How do Firms Adapt? A Fuzzy-Set Analysis of the Role of Cognition and Capabilities in U.S. Defense Firms’ Responses to 9/11
Vergne, Jean-Philippe; Depeyre, Colette (2016), How do Firms Adapt? A Fuzzy-Set Analysis of the Role of Cognition and Capabilities in U.S. Defense Firms’ Responses to 9/11, Academy of Management Journal, 59, 5, p. 1653-1680. 10.5465/amj.2013.1222
TypeArticle accepté pour publication ou publié
Journal nameAcademy of Management Journal
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Abstract (EN)How do firms adapt? In recent years, this old question has attracted new answers—albeit partial ones. On the one hand, cognition researchers have emphasized managerial attention to environmental change as a key driver of adaptation. On the other hand, dynamic capabilities scholars have underscored the role of asset reconfigurations implemented amid shifting environments. However, the explanatory powers of the two perspectives have not yet been assessed comparatively. This mixed methods study uses fuzzy-set analyses of defense firms’ responses to 9/11 to model the two perspectives as potentially competing or complementary, while our findings suggest that neither dynamic capabilities nor superior cognition must be present for firms to adapt. Instead, we identify four types of adapters (anticipative, responsive, opportunistic, and decisive), as well as the possibility of strategic non-adaptation. These results lead us to reassess the cognition and capabilities literatures and to outline a new, integrative framework to explain adaptation.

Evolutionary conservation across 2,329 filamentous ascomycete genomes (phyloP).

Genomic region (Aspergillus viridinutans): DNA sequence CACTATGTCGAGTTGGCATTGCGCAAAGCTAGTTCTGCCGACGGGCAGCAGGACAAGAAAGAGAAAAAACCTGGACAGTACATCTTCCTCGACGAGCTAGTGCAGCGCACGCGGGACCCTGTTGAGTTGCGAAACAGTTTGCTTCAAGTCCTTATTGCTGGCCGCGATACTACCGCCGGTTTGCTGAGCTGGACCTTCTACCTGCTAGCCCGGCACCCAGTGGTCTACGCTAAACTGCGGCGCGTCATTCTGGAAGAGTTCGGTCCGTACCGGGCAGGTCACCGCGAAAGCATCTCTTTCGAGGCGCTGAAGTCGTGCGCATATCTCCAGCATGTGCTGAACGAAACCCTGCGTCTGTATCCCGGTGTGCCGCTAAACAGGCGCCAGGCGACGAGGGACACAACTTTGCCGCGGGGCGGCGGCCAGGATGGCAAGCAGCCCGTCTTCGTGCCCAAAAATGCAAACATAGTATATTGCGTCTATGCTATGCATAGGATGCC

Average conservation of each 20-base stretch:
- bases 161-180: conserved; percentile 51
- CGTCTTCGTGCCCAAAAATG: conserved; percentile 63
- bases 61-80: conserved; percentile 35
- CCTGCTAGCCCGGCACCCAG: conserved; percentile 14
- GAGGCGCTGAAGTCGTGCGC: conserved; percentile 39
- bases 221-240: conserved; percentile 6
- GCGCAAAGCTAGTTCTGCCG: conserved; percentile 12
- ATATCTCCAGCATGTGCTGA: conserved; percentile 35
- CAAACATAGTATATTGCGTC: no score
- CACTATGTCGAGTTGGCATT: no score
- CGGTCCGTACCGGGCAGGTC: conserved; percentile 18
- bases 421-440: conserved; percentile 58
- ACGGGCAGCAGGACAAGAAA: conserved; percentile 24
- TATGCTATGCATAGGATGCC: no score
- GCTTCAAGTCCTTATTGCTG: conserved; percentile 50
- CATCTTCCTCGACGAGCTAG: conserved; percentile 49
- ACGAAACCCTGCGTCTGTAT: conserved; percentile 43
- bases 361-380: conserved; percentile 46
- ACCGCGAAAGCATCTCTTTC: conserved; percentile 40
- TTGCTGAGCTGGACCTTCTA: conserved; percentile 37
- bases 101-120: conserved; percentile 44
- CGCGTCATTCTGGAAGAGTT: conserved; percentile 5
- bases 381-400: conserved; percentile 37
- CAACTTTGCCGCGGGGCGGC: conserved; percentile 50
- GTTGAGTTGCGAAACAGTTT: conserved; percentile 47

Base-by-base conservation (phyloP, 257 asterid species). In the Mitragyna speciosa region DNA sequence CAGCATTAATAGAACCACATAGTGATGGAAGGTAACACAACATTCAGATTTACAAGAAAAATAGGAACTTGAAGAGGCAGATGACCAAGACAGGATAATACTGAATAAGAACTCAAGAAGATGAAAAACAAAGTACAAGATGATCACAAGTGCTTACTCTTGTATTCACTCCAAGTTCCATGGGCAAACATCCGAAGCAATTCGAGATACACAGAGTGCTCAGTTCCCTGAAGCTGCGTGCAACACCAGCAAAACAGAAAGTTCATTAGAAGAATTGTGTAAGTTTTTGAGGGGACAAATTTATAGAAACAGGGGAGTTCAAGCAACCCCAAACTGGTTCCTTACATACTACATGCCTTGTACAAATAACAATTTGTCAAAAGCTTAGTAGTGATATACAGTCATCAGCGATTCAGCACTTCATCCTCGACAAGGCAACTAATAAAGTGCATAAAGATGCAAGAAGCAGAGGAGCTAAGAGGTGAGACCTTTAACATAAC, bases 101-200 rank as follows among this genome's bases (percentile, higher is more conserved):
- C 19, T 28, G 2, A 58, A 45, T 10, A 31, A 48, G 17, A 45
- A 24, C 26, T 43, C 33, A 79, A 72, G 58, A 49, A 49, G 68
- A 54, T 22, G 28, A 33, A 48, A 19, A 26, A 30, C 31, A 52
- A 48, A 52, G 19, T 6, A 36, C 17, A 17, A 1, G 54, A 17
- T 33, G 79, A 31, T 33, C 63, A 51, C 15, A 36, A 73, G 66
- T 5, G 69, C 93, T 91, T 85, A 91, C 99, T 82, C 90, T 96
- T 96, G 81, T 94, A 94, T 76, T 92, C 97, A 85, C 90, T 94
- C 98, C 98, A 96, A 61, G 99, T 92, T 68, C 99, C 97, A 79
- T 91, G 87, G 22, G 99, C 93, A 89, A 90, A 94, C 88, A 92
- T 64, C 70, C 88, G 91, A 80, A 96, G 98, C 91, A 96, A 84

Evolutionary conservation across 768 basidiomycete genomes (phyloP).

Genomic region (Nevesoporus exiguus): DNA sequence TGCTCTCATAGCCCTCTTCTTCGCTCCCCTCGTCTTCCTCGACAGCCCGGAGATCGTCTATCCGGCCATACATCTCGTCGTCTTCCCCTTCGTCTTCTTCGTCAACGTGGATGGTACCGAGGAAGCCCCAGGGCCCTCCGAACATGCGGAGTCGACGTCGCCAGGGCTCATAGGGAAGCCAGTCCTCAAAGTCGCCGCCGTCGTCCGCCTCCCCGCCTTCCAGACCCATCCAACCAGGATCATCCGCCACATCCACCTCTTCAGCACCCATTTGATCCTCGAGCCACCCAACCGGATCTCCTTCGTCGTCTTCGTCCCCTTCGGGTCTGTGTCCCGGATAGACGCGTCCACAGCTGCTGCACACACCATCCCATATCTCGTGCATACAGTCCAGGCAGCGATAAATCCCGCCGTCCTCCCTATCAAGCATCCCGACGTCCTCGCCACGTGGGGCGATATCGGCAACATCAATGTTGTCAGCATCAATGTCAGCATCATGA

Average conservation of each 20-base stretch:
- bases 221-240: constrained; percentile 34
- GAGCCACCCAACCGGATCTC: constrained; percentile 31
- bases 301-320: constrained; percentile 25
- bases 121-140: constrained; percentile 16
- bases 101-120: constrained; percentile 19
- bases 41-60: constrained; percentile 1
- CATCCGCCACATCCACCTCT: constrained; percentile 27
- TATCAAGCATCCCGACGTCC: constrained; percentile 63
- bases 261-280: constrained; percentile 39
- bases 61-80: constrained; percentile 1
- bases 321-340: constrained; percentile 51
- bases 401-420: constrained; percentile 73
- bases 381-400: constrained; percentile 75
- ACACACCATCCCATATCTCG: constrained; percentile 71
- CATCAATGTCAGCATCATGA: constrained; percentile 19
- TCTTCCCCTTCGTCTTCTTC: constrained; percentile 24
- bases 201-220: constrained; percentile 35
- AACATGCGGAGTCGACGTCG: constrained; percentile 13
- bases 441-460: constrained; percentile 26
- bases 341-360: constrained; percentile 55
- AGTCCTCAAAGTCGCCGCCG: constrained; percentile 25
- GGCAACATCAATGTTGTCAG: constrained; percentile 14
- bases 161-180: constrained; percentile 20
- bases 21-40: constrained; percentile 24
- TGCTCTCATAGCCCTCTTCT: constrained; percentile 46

Subjects / KeywordsAdaptation; Asset reconfiguration; Attention; Capabilities; Cognition; Defense industry; QCA
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